Going Fairtrade in the workplace is simple to do and won’t require a major financial investment. We look at how, and why, you should spend your procurement dollars for good.
According to the World Bank, 2.2 billion people lived on less than NZ$2.75 a day in 2011. Of the world’s poorest 1.4 billion, the majority are subsistence farmers, workers and indigenous people living in rural areas.
The Fairtrade certification gives these small farmers a chance to earn a decent wage, offering minimum prices, a Fairtrade premium (which can be spent how the community best deems fit), access to credit and stable, long-term working relationships. Farmers also have a 50 per cent stake in the Fairtrade system, with voting rights and the chance to get involved in their producer network – meaning they can weigh in when decisions are being made. The Fairtrade system also means that workers’ rights are protected; that means no child labour, freedom of association and the right to benefits including maternity leave and a pension.
Fairtrade is also an easy way to strengthen your organisation’s CSR strategy, says Fairtrade Australia & New Zealand’s Pravin Sawmy. “Impact is measurable and traceable and Fairtrade provides a great vehicle to engage employees in the difference that their morning cuppa is having in communities around the world.” Plus there are opportunities, such as the Fair Trade Fortnight, to remind employees, and the people you do business with, about the difference your organisation is making.
It also has commercial value in the form of CSR or Triple Bottom Line reporting, for example it can be used in the Dow Jones Sustainability Index reporting, plus it increases supply chain transparency and staff morale.
Fairtrade Australia & New Zealand (Fairtrade ANZ) is encouraging more businesses to take up the challenge and commit to becoming a Fairtrade workplace. Making the switch won’t impact on profitability, consumables are a small part of an organisation’s procurement, the price point is comparable and it’s good for both ‘people’ and ‘planet’ – farmers receive prices covering the cost of sustainable production and there are standards in place to encourage good agricultural practices.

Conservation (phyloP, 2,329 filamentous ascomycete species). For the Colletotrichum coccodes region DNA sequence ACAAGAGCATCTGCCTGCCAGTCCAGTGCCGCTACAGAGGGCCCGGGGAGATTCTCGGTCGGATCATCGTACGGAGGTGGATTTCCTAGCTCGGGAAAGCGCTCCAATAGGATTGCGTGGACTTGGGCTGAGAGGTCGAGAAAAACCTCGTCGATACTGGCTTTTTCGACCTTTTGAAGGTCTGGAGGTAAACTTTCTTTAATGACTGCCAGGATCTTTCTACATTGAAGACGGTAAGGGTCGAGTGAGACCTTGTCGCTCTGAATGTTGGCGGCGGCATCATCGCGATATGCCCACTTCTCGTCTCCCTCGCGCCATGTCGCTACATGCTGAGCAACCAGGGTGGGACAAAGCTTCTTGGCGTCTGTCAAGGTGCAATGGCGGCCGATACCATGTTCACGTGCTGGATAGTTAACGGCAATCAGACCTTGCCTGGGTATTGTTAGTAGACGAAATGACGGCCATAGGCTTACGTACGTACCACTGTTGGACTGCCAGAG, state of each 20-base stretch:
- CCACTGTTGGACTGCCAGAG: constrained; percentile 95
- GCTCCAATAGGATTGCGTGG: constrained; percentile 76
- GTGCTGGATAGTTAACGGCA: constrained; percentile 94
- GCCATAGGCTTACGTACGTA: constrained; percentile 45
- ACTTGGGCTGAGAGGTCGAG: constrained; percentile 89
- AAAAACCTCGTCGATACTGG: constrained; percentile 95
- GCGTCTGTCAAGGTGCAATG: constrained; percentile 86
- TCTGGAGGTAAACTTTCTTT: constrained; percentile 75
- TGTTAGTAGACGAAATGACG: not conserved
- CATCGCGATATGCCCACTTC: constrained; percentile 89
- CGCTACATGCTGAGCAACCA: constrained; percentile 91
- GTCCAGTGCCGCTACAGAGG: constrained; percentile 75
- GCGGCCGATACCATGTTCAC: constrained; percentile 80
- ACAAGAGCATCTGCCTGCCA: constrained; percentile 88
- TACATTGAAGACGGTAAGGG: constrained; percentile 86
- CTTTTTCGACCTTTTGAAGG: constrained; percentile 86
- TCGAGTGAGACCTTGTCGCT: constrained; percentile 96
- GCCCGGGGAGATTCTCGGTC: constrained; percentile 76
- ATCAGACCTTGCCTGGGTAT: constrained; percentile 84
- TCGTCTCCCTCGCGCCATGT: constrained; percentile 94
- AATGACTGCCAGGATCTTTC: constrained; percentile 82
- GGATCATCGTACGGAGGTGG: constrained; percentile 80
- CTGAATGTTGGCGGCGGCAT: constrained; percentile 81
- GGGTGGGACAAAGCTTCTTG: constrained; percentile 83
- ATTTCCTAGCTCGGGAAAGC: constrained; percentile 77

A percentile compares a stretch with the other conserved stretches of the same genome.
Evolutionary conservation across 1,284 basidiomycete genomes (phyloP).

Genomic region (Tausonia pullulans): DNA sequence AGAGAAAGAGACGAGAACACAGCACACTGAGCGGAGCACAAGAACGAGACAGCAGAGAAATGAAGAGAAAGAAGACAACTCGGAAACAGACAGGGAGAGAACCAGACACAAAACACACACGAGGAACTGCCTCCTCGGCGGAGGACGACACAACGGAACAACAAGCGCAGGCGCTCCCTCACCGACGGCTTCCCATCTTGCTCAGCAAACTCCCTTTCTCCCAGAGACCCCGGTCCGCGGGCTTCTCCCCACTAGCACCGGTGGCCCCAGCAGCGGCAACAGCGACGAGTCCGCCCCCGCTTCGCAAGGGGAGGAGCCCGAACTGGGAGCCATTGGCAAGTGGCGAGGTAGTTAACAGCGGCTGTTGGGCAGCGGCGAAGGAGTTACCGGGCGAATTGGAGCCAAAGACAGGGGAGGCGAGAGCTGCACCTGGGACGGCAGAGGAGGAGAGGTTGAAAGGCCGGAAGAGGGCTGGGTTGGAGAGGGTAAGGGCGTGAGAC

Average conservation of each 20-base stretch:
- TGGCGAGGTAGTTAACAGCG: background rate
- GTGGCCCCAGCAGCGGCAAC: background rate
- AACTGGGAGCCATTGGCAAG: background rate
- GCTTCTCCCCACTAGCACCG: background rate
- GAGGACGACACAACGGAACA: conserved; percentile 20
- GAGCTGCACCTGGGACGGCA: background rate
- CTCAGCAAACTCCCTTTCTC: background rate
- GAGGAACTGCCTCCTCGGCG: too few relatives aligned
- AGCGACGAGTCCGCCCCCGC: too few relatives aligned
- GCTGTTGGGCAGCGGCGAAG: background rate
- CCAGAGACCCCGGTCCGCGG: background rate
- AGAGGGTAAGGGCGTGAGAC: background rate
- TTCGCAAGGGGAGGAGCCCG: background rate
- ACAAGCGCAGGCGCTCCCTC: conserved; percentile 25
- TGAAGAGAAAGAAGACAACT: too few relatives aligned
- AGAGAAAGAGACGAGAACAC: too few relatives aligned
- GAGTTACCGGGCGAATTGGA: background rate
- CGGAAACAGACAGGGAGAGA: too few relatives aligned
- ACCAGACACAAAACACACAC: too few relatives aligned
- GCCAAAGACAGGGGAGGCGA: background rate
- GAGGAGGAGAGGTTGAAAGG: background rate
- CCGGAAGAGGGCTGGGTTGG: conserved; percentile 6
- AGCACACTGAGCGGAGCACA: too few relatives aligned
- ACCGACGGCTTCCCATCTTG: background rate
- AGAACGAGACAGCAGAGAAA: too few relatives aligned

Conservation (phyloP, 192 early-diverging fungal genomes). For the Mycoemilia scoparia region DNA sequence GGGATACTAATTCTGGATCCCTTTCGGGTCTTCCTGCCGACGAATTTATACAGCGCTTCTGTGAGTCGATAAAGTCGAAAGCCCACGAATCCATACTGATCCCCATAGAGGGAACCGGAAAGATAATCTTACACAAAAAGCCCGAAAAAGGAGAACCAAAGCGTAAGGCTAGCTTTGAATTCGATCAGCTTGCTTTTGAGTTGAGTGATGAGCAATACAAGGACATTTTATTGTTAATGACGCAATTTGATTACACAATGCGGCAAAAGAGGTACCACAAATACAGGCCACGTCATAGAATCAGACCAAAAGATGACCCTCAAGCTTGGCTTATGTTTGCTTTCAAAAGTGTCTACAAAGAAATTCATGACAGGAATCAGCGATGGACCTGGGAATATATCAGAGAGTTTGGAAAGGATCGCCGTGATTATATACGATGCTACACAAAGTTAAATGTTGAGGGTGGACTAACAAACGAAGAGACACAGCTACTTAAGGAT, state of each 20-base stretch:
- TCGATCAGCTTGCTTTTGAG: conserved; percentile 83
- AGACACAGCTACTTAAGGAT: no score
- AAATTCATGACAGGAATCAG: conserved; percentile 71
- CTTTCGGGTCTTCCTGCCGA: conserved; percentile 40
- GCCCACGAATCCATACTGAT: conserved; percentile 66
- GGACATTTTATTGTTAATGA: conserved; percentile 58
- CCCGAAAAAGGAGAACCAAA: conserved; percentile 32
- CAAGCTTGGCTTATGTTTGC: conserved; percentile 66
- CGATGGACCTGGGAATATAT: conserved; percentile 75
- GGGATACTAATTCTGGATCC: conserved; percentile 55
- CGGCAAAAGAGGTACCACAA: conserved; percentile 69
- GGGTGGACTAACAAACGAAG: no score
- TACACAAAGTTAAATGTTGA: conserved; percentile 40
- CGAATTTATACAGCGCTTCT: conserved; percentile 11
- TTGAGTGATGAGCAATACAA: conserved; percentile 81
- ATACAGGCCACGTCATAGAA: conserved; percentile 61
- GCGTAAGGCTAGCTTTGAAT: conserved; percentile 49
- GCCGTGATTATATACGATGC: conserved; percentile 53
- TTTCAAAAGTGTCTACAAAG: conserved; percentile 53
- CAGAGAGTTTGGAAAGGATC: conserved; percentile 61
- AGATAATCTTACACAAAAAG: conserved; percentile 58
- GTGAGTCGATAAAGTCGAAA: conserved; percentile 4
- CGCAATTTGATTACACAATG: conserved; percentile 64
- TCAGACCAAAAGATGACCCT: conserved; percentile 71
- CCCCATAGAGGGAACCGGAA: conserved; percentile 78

It’s pretty simple really, all you have to do is use at least two Fairtrade certified products (look for the Fairtrade mark on the pack), which could include coffee, tea, sugar, hot chocolate, bananas or uniforms made with Fairtrade cotton. It’s free and you can find more information here.
Why BNZ chose Fairtrade
BNZ is one of New Zealand’s largest banks, with around 180 retail stores and 5000 employees. It’s also the biggest Fairtrade workplace in the country, signing up in 2010, and, since then, staff consume around a million cups of Fairtrade coffee every year.
“We saw it as a positive message to be able to send out to our suppliers, customers and staff as well as visitors who come into our stores and corporate offices,” says BNZ Sustainability and Community Manager, Jessica Rodger. “It is about using our purchasing influence to create a positive impact.”
The sustainability department engaged with the Chief Operating Officer at the time – and with his support, and the ease of a centralised procurement system, it was an easy measure to implement. “The main thing is that we changed the coffee and tea we had on offer and made it Fairtrade, so that was the only option that people had when purchasing.”
BNZ keeps up the Fairtrade momentum during the year, especially during May’s Fairtrade Fortnight when it organises events (last year it had one of the coffee farmers from Ghana come in and talk to staff), writes articles for external and internal communications and sets up staff screensavers about Fairtrade.
Jessica says she would strongly encourage other businesses to join up and communicate the Fairtrade concept to staff throughout the year. “It’s about communicating why we are doing it and what the benefits are, because once people understand it they really buy into it.”
Why the SBN chose Fairtrade
Here at the SBN we put our money where our mouth is. We have a strict procurement policy – buying only Fairtrade-certified tea, coffee, sugar, cocoa and, where possible, fruit such as Fairtrade bananas for our kitchen supplies and catering. In the first instance we purchase Fairtrade products from our members.
“By making conscious decisions about our purchasing behaviour we are sending a clear signal to the market about the standard of products and services we believe are acceptable,” says Julia Jackson, Transformation Leader Community. “We see it as a chance to influence the market and help mainstream and promote ethically produced products.”
Members can find more information about sustainable procurement under our resource sheets available here.
SPECIAL OFFER FOR SBN MEMBERS: If you are a member, and interested in making the switch to Fairtrade, contact Rachel at email@example.com to win one of five Fairtrade at Work welcome packs for your office.